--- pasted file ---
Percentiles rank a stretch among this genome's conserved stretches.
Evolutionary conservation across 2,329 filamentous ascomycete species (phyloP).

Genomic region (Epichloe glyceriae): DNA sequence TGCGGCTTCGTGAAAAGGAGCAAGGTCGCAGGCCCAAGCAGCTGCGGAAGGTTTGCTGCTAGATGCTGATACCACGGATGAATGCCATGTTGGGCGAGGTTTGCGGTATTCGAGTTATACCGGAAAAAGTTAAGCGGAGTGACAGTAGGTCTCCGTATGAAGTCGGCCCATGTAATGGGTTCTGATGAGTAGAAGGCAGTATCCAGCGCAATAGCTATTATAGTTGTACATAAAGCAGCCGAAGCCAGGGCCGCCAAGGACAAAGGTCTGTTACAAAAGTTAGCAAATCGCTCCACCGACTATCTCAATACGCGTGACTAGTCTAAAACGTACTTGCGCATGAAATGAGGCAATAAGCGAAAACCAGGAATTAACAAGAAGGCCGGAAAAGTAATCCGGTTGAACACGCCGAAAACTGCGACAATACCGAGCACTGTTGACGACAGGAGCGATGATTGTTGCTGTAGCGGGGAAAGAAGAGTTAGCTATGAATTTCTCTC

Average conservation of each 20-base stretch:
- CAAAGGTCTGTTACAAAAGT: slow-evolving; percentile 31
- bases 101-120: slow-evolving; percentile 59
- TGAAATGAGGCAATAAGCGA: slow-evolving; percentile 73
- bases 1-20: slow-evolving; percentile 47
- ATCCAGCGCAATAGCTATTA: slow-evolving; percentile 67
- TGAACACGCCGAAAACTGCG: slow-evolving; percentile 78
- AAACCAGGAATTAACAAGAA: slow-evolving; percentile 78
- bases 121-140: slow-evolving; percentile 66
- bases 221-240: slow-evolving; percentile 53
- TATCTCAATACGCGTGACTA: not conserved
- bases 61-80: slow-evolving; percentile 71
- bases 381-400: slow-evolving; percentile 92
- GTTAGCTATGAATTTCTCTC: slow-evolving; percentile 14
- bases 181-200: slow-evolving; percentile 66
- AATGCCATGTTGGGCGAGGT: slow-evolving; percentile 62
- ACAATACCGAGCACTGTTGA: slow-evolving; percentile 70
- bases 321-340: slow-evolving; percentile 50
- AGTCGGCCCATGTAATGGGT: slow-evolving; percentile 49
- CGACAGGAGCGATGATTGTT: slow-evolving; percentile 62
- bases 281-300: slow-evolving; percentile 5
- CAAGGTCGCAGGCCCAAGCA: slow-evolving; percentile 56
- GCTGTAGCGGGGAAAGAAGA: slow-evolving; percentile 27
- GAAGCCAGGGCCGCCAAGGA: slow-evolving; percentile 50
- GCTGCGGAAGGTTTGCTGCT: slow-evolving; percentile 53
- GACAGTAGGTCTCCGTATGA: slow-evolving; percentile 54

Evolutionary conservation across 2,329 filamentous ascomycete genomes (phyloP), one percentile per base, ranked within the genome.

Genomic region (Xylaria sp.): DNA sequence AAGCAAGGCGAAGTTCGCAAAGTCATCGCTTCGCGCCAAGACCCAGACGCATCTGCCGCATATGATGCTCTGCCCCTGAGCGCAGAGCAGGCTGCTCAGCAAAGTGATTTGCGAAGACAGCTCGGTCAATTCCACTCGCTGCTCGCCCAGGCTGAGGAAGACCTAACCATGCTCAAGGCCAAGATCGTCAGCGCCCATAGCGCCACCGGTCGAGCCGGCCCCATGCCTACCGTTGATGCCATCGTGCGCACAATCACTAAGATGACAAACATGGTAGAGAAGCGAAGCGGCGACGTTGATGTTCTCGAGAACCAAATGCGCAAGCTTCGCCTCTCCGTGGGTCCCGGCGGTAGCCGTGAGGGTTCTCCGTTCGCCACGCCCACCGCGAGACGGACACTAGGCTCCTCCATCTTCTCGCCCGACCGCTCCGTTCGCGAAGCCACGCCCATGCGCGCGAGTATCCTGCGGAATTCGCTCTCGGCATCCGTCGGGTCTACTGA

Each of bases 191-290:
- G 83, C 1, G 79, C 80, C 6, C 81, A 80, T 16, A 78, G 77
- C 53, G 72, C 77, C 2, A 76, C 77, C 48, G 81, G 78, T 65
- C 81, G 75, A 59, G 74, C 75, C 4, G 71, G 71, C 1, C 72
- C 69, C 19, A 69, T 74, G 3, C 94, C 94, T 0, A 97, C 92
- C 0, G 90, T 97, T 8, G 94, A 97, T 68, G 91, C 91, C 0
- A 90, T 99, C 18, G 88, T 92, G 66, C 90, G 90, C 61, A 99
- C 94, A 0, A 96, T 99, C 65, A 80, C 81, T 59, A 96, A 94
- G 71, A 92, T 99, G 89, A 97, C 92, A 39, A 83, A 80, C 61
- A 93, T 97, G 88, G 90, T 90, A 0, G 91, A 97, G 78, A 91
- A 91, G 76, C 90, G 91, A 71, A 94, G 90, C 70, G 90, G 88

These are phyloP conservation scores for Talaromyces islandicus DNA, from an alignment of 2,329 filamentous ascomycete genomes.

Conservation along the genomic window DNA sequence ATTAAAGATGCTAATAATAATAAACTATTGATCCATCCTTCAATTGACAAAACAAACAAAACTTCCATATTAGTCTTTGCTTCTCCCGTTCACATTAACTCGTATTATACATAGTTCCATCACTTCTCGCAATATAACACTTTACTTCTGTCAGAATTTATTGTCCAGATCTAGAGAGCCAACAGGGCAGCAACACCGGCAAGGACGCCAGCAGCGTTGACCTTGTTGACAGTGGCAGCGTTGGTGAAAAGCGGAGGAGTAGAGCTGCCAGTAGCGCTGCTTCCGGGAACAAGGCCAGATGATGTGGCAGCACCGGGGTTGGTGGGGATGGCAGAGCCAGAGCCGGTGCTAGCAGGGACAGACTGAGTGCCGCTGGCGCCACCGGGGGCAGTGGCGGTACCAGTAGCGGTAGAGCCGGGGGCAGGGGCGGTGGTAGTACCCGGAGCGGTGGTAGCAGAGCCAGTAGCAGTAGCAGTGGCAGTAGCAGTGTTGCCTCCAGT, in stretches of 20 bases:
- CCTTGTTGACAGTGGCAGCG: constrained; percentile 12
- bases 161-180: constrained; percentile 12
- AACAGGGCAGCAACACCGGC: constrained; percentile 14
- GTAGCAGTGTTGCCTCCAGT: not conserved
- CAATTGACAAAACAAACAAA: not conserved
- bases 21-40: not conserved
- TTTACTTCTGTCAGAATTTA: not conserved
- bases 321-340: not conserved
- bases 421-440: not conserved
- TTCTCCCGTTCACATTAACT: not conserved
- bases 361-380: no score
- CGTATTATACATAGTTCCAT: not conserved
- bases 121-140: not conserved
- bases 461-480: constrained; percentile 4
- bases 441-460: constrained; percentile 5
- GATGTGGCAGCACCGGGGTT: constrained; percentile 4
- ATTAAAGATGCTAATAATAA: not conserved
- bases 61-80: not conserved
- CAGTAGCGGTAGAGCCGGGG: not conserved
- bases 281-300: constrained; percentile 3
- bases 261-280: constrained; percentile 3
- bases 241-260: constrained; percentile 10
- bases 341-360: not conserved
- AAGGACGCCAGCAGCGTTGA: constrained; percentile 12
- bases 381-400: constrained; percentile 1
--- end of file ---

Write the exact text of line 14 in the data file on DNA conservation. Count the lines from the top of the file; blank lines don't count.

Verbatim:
- TATCTCAATACGCGTGACTA: not conserved